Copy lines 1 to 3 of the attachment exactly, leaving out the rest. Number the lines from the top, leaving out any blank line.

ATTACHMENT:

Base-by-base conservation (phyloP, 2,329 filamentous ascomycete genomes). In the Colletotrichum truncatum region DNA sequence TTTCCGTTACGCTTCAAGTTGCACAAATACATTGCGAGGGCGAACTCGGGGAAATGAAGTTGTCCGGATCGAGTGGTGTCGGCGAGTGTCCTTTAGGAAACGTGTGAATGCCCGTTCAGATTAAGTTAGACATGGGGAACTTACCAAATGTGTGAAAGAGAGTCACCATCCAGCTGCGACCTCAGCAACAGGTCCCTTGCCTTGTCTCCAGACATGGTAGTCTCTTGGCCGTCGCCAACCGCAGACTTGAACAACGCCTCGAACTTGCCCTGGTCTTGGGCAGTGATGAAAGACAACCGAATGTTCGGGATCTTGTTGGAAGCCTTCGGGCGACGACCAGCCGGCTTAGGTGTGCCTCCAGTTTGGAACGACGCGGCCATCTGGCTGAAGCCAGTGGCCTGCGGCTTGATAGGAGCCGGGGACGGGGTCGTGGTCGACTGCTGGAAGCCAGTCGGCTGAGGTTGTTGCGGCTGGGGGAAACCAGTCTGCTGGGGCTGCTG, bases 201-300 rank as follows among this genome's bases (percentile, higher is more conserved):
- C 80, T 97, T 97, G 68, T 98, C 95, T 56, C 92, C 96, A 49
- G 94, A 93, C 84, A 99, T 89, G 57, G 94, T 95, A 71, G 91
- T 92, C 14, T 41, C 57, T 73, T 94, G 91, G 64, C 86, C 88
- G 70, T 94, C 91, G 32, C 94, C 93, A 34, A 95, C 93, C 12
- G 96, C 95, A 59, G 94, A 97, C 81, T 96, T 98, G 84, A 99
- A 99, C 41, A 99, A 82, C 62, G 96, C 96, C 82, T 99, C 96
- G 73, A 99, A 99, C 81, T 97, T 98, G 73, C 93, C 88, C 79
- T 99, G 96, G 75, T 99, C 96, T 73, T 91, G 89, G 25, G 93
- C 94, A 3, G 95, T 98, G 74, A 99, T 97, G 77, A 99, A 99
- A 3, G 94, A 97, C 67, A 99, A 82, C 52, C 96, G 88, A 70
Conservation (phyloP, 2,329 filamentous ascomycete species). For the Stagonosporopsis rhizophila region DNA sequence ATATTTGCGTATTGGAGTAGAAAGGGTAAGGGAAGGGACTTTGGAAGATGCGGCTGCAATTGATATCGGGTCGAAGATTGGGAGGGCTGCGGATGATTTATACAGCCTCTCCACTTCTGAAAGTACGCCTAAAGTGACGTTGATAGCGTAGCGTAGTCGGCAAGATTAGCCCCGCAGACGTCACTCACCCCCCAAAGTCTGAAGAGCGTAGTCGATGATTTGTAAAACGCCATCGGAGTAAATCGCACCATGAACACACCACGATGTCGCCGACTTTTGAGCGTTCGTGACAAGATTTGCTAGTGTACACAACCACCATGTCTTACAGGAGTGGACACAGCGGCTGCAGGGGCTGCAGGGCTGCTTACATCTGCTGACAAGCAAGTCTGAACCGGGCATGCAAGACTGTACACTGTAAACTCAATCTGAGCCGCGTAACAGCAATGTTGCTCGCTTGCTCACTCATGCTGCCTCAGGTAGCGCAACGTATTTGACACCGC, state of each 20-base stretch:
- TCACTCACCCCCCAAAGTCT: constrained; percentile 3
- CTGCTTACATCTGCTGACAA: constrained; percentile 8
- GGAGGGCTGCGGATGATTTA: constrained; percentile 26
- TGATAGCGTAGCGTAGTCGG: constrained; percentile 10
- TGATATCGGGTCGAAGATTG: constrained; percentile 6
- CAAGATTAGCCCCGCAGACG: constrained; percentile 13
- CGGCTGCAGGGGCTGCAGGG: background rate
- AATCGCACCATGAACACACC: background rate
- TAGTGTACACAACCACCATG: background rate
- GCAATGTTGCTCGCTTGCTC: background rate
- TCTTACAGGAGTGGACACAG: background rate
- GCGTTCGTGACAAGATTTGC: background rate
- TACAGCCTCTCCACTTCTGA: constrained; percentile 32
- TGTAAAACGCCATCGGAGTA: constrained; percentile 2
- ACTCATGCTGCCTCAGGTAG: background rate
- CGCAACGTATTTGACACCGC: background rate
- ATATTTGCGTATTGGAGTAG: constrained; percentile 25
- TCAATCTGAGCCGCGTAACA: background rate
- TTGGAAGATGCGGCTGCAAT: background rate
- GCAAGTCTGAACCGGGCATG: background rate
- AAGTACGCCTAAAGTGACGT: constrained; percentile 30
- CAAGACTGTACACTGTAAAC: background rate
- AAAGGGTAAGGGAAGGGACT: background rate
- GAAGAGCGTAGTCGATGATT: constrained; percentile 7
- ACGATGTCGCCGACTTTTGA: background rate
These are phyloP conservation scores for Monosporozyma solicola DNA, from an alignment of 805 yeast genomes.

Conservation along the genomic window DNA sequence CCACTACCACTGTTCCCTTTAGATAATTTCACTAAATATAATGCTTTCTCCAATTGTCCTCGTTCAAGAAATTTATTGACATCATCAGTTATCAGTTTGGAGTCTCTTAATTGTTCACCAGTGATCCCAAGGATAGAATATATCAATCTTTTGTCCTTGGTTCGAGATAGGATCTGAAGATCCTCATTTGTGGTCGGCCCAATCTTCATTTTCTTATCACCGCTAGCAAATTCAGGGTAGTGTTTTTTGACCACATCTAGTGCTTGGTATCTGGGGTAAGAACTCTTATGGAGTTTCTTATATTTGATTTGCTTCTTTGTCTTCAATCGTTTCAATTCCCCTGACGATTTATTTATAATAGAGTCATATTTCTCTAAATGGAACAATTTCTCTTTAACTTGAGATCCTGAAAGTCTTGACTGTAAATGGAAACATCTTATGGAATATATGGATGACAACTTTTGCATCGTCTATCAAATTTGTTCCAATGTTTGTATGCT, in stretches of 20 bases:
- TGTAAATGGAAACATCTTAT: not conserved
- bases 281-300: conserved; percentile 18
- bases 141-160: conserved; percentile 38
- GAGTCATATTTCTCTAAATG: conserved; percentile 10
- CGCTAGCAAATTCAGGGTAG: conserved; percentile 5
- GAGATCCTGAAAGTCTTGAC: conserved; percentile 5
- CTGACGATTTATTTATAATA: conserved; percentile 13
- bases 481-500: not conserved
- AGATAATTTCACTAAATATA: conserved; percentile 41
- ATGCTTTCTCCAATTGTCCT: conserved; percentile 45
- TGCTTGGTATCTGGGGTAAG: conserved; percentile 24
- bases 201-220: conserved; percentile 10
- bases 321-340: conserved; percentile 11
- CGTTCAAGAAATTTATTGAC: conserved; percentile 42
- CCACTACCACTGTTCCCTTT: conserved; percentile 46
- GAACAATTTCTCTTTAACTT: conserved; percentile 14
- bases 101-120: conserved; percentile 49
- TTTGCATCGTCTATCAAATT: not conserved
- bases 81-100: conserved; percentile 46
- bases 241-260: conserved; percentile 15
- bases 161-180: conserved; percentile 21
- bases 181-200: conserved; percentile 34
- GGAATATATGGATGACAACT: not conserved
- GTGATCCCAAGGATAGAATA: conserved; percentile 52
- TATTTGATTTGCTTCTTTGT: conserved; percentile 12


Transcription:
Base-by-base conservation (phyloP, 2,329 filamentous ascomycete genomes). In the Colletotrichum truncatum region DNA sequence TTTCCGTTACGCTTCAAGTTGCACAAATACATTGCGAGGGCGAACTCGGGGAAATGAAGTTGTCCGGATCGAGTGGTGTCGGCGAGTGTCCTTTAGGAAACGTGTGAATGCCCGTTCAGATTAAGTTAGACATGGGGAACTTACCAAATGTGTGAAAGAGAGTCACCATCCAGCTGCGACCTCAGCAACAGGTCCCTTGCCTTGTCTCCAGACATGGTAGTCTCTTGGCCGTCGCCAACCGCAGACTTGAACAACGCCTCGAACTTGCCCTGGTCTTGGGCAGTGATGAAAGACAACCGAATGTTCGGGATCTTGTTGGAAGCCTTCGGGCGACGACCAGCCGGCTTAGGTGTGCCTCCAGTTTGGAACGACGCGGCCATCTGGCTGAAGCCAGTGGCCTGCGGCTTGATAGGAGCCGGGGACGGGGTCGTGGTCGACTGCTGGAAGCCAGTCGGCTGAGGTTGTTGCGGCTGGGGGAAACCAGTCTGCTGGGGCTGCTG, bases 201-300 rank as follows among this genome's bases (percentile, higher is more conserved):
- C 80, T 97, T 97, G 68, T 98, C 95, T 56, C 92, C 96, A 49
- G 94, A 93, C 84, A 99, T 89, G 57, G 94, T 95, A 71, G 91